The sixtysomething has been working on RoboCop for six or seven years, including the time he spent fighting colon cancer. The malignancy left him in bed for a year and a half, in no condition to do anything.
"I'm clean now, got everything taken care of," he says, then looks over at the statue and adds, "and it's still here."
The metal fabricator in charge of the job was stricken with cancer, and was in the fight of his life.
On this day he has just returned from Resurrection Cemetery in Clinton Township, where he's consulting on their Stations of the Cross statuary. When asked how many statues in metro Detroit he's laid his hands on, he smiles and says, "All of them. There's not one I haven't at least touched."
It's no empty boast. The master craftsman has been at work for more than 40 years, and has work streaming into his shop from all over the world. He's four generations deep in metalworking. Gikas jokes that, back in Athens, in his native Greece, his uncle "took a profitable commercial foundry and turned it into an unprofitable art foundry."
He might have stayed there, but he came to the United States in the early 1970s with his cousin to restore a fountain in Cincinnati. Immigration snared them — or, as Gikas phrases it, rescued them — and Giorgio was given the choice of doing time or going into the U.S. Army. He chose the latter, and was fortunate enough to avoid a tour in Vietnam, instead serving stateside.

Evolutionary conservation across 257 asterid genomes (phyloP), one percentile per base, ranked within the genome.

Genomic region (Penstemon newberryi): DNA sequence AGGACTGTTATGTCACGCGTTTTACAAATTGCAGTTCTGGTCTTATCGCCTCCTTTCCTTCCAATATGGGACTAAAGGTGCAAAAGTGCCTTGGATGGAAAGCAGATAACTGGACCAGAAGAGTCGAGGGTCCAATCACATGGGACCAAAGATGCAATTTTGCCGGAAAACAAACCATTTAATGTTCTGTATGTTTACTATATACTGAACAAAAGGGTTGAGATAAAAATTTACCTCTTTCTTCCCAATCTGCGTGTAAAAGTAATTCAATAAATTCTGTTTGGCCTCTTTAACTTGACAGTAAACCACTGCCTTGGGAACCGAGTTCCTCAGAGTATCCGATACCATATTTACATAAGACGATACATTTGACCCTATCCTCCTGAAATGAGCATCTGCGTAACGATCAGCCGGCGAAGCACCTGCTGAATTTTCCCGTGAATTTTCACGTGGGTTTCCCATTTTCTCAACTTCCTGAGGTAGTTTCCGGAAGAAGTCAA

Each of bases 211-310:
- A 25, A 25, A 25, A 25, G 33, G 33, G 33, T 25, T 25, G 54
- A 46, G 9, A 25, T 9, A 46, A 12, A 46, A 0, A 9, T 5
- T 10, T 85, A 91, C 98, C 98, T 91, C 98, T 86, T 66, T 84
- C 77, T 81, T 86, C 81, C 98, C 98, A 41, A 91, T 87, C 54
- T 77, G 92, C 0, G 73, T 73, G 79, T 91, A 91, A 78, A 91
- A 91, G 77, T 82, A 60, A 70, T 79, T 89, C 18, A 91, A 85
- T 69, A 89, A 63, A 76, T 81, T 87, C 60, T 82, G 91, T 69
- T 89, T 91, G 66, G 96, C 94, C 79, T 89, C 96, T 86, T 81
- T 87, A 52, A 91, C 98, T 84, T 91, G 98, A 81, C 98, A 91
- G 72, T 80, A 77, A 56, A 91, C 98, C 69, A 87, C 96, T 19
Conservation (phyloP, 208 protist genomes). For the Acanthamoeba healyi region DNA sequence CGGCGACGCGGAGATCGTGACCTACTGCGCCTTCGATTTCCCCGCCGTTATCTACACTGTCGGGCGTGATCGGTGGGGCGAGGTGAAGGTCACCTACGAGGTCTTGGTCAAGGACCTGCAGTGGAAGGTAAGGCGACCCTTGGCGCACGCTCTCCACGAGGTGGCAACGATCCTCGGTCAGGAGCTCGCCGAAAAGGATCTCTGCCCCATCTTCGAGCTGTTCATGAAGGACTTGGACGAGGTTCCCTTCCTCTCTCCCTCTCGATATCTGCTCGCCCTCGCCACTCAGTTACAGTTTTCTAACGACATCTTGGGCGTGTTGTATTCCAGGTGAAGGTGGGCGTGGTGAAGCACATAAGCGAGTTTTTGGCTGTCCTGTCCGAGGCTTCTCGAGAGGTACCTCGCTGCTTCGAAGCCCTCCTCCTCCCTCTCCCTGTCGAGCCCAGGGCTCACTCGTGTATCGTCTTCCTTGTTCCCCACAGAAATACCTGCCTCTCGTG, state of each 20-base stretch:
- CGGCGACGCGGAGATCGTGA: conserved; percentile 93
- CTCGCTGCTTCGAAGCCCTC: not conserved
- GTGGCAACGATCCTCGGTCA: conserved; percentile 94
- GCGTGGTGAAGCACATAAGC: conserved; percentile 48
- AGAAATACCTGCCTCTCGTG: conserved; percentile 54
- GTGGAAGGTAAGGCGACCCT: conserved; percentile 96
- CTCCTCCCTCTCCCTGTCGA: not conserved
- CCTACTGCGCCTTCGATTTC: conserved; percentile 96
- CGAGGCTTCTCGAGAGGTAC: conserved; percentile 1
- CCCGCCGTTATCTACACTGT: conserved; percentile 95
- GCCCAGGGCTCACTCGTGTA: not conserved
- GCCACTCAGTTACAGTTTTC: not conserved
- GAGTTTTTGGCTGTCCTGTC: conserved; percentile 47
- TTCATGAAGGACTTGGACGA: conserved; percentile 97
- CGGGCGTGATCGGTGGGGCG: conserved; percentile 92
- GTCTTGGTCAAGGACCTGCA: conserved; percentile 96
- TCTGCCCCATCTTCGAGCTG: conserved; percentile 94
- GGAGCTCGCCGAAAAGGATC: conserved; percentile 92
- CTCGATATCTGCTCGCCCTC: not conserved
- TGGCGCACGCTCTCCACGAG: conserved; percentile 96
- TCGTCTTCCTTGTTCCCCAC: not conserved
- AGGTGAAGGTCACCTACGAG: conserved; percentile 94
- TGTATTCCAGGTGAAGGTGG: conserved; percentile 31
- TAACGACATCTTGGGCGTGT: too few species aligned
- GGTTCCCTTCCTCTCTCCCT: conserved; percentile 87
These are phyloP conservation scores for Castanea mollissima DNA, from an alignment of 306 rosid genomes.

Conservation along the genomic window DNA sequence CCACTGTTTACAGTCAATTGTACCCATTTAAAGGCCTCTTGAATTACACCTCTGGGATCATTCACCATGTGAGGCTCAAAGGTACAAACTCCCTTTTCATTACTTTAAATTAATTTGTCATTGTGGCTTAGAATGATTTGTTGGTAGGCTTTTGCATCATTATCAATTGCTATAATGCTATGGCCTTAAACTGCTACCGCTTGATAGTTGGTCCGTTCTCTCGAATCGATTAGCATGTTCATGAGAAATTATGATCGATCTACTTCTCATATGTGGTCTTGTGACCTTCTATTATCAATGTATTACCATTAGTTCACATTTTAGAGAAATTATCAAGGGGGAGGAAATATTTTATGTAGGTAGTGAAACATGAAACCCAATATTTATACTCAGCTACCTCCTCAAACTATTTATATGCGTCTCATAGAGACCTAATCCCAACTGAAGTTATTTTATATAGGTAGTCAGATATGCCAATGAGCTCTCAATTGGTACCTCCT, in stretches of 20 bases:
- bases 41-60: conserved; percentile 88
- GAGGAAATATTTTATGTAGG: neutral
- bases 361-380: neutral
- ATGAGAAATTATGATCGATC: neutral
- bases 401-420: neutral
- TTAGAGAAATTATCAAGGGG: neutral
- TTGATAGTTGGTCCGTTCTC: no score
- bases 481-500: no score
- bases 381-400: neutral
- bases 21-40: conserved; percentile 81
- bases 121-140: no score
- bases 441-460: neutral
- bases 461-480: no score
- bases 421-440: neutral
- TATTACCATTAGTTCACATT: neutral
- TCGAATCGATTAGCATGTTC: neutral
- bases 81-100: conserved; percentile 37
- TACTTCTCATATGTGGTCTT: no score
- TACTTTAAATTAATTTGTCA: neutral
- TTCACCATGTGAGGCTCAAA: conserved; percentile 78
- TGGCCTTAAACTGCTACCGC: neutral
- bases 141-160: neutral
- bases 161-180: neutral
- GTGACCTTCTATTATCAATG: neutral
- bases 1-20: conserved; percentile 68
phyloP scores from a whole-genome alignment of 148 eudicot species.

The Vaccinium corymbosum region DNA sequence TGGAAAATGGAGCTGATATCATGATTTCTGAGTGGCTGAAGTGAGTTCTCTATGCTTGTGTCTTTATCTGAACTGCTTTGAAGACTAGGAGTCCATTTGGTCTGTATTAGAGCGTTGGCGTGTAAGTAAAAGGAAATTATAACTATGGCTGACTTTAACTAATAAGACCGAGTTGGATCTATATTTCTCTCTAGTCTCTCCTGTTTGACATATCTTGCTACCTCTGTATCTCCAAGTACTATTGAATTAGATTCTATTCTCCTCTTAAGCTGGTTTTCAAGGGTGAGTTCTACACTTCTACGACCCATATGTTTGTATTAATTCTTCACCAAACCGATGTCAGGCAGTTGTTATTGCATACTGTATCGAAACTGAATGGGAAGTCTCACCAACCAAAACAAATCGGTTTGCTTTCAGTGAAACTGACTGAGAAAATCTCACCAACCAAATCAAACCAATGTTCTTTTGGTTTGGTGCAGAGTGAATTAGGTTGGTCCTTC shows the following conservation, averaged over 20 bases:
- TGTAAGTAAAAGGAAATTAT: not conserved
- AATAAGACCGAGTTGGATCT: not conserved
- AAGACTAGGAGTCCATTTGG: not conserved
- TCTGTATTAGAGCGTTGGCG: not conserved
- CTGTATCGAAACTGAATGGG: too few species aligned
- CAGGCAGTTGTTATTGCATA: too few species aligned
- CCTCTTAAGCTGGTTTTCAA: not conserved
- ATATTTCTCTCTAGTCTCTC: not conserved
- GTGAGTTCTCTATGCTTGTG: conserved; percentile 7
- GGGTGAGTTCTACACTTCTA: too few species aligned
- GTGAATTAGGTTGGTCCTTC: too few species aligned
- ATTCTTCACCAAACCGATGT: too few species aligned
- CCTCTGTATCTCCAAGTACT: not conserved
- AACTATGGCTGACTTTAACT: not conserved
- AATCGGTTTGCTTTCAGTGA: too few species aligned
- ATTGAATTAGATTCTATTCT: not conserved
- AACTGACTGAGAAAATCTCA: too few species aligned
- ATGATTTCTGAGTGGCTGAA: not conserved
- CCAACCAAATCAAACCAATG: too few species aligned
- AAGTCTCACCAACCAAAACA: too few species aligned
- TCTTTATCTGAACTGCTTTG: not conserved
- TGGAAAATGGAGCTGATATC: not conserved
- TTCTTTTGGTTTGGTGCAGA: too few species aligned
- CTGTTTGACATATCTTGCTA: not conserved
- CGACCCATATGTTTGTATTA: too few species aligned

Afterward, he continued his apprenticeship in his adopted country, including a stint creating patinas at the well-respected Roman Bronze Works in New York in the 1980s, before moving on to the Motor City. By the time the RoboCop statue reached its funding goal in 2011, Gikas had become the most respected of Detroit art smiths.
It was just about when the form for the statue arrived that Gikas was diagnosed with cancer. "It was almost stage 4. I went through chemo, I had a bag. I was in bed for years." The time-consuming, debilitating treatment worked, and he is now in complete remission.
The disease may not have killed him, but it almost ruined him. After getting billed for a quarter of a million dollars by a local health care provider, Gikas had to sell the building he had paid $80,000 for in 1985. (He and his business now stay on as tenants.) In the end, Gikas realized that, as a vet, he was eligible for assistance through the VA, which helped save him from utter financial disaster.
Luckily — for all concerned — Gikas was finally able to finish the job he started. On this wintry day, quite a crew has come in today to help make it all happen. It includes shop assistants Terra Gillis, Sara Myefski, Erin Smart, and Jay Jurma. Also here today are two thirtysomethings who've been assisting with the job for a couple years: Nick Phlegar of Detroit Bikes and Mikel Birtls, a welding engineer.
"When we started out," Phlegar says, "we felt that, in a couple weeks, we'd be done." When he stops laughing, he adds, "It was more than a couple weeks."
The crew has been struggling to get the upper portions ready to be put into final position. Jurma has spent months smoothing out the variations in thickness, using wooden tools like a tongue depressor to find low spots and then "literally sculpting after the rough casting, basically using weld beads and die grinders." It's typical of the old-fashioned methods that prevail in the shop, with a lot of eyeballing and hand work, looking at what needs to be added, filled, or shaved, or what isn't plumb.